Not only are they superbly crafted and repeatedly awarded international designer prizes: the writing instruments produced by the Swiss quality brand Prodir also fulfil the criteria demanded by the ecological and socially-responsible. They stand for a new generation of green products that no longer has anything in common with knitted jumpers and grey recycled paper. They represent the coming together of what belongs together: a high appeal factor for buyers and users in terms of design and quality, as well as comprehensive sustainability.
When it comes to social responsibility, Prodir Sales Manager Guido Casparis reacts with a smile: “Our Swissness alone is a guarantee for the upholding of the highest social and labour law-related standards.” Current Swiss employment and social standards cover the some 200 employees who work at the various Prodir locations in Ticino. The frequent enquiries from key customers requesting verification that child labour is in no way part of the manufacturing processes, practically answer themselves.
Prodir is the only European manufacturer of promotional writing instruments that handles all of its own production processes from A to Z, exclusively in Switzerland. And the same thing applies to environmental considerations. “Our production locations,” continues Casparis, “are subjected to some of the most stringent environmental laws and legislation in the world.” Switzerland regularly holds the top position in ecological rankings, most recently at the WEF in Davos. And as far as recycling, economical use of energy and general resource conservation is concerned, Switzerland is further along than anywhere else. “In contrast to competitors who have their products manufactured in countries where cheap labour holds the costs down, we rely on state of the art technologies in order to remain competitive.” The cutting-edge equipment used in Ticino not only ensures better quality and flexibility. Dealings with natural resources are also more thoughtful and efficient: pollutants are filtered out and, wherever possible, recyclable materials are reintegrated into the production processes.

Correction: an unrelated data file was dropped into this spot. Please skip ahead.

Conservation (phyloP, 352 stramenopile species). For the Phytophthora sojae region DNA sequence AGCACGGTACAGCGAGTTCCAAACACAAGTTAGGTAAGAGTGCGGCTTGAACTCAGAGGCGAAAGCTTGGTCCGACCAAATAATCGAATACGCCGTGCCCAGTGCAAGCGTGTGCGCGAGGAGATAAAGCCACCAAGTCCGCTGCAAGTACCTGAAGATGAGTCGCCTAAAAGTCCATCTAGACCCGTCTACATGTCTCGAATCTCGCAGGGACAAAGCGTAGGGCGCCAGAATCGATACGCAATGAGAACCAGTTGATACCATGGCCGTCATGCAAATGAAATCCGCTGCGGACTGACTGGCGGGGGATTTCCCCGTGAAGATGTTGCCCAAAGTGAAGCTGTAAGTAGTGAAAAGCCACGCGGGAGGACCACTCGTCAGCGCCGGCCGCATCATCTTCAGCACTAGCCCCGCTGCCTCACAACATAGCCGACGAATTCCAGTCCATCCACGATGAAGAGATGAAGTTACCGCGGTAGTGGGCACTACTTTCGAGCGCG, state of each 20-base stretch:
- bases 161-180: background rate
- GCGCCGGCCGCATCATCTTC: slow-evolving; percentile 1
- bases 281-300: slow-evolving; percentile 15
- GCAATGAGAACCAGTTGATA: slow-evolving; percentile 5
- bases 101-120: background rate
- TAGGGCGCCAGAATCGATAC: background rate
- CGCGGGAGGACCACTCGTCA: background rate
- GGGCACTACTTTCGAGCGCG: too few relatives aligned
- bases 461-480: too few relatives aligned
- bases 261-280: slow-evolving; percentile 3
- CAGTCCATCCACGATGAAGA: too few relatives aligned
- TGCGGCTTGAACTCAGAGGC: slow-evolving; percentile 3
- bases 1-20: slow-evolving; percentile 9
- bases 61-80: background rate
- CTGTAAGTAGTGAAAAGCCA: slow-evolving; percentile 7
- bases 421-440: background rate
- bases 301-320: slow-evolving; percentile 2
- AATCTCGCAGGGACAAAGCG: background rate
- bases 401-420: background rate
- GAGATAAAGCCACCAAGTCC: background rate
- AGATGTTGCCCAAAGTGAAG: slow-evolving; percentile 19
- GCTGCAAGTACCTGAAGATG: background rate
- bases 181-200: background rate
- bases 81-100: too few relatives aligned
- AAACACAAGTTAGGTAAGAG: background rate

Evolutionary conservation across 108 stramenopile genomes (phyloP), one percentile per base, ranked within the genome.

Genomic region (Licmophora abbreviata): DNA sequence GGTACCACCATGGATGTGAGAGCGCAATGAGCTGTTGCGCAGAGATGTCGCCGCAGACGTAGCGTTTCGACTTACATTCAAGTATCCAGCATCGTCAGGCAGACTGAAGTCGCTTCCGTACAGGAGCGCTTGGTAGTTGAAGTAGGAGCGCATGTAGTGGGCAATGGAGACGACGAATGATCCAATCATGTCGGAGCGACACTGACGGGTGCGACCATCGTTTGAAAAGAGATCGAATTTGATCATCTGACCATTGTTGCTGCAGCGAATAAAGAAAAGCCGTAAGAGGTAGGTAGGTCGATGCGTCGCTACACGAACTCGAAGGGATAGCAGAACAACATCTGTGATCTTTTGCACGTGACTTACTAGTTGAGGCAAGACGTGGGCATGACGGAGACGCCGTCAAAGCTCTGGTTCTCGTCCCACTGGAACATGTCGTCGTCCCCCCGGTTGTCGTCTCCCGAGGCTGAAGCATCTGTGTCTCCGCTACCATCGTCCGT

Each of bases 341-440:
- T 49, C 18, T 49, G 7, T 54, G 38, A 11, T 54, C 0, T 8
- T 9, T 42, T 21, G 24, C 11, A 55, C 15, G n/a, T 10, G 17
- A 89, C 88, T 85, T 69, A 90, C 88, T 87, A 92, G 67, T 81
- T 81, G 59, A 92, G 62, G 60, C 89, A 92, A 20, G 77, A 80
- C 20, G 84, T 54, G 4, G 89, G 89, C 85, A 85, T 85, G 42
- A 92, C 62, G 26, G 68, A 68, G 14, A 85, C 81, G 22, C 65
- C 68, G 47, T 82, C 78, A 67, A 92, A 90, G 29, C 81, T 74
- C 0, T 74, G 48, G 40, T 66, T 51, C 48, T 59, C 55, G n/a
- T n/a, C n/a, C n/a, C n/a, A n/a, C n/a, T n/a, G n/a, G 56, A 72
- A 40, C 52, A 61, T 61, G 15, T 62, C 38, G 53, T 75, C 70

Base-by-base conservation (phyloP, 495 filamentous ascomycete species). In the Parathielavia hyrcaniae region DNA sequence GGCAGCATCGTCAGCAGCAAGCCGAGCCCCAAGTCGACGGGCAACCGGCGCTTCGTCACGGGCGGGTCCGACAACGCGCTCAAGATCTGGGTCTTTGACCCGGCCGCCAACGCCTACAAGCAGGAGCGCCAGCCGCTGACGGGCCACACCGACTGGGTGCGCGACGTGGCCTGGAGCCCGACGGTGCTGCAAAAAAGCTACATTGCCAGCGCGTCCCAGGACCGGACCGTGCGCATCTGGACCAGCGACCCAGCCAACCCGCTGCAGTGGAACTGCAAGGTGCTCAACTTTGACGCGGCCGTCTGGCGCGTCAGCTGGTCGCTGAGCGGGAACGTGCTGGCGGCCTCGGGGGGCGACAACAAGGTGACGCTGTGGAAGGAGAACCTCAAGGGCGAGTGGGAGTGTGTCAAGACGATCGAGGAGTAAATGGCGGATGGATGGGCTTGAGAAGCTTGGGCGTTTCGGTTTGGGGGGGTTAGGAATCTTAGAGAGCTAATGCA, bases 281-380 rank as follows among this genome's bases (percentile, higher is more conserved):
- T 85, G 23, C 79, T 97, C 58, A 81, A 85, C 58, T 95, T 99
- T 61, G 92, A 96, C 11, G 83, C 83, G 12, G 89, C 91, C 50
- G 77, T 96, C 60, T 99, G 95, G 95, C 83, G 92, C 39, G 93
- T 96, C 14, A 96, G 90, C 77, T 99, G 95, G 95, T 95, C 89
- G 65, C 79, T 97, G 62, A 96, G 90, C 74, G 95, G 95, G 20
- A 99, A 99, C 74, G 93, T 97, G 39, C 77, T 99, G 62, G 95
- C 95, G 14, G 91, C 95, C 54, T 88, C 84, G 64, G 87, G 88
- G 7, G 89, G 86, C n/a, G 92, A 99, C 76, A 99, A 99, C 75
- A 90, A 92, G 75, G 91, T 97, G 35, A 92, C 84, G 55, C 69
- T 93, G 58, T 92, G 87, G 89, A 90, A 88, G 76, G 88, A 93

“Made in Switzerland is basically a promise that we pass on to all of our customers with each and every one of our writing instruments.” Sustainability, however, also implies longevity. And in order that people use a product readily and for a long period of time – the principal success indicator for promotional media – it must be pleasing and stand the test of time. Writing instruments that need to be disposed of after only a short period of use due to defects in the casing, mechanism or refills are ecologically dubious – even if their exterior is made from 100% recycled paper. Designs, as well, with a short half-life reduce the lifespan of a product and thereby worsen its eco-balance; at the same time, the effective period as a promotional medium is drastically reduced. Top-notch design and excellent writing quality are therefore always sustainable investments in the effectivity of a promotional product.
The ballpoint pen’s refill is of crucial importance. Prodir’s writing technology is developed by its Swiss sister company Premec, the world’s leading manufacturer of writing components. The refills provide for pleasantly soft and flowing writing, without smearing and staining. With a total writing performance of over 5 kilometres and an assumed daily writing performance of 2 metres, they last for at least 7 years or around 500,000 signatures – in any case, a very high benchmark indeed. Many ballpoint pens that are intentionally marketed as environmentally friendly often have refills with a performance of less than 2 kilometres. The unusually long lifespan of Prodir refills also raises the average number of writing instrument users to 8 – 10. This, in turn, markedly increases the ratio of promotional contacts per 1000 writing instruments – a number that also documents a service that customers in the promotional media market acquire. From an ecological viewpoint, this actually means that a Prodir ballpoint pen lasts and writes up to 20 times longer than other commercially available products, and that its environmental footprint is up to 20 times smaller.
In this way, ecology and economics go hand in hand. Of course, every ballpoint pen is thrown away at some point. According to reliable estimates, the figure stands at around 100 million pens – daily. In terms of raw materials, this represents around 8 million kilograms of plastic and 20 tonnes of precious metal – every single day. The decisive issue then is the amount and length of writing performance provided up to that point, and – in the case of a promotional article – how many people, up to that point, positively registered the message that is printed on it. “Our products,” according to Casparis, “may be something like the low-energy bulbs in the world of writing instruments. Only they look a lot better – and are Swiss made.”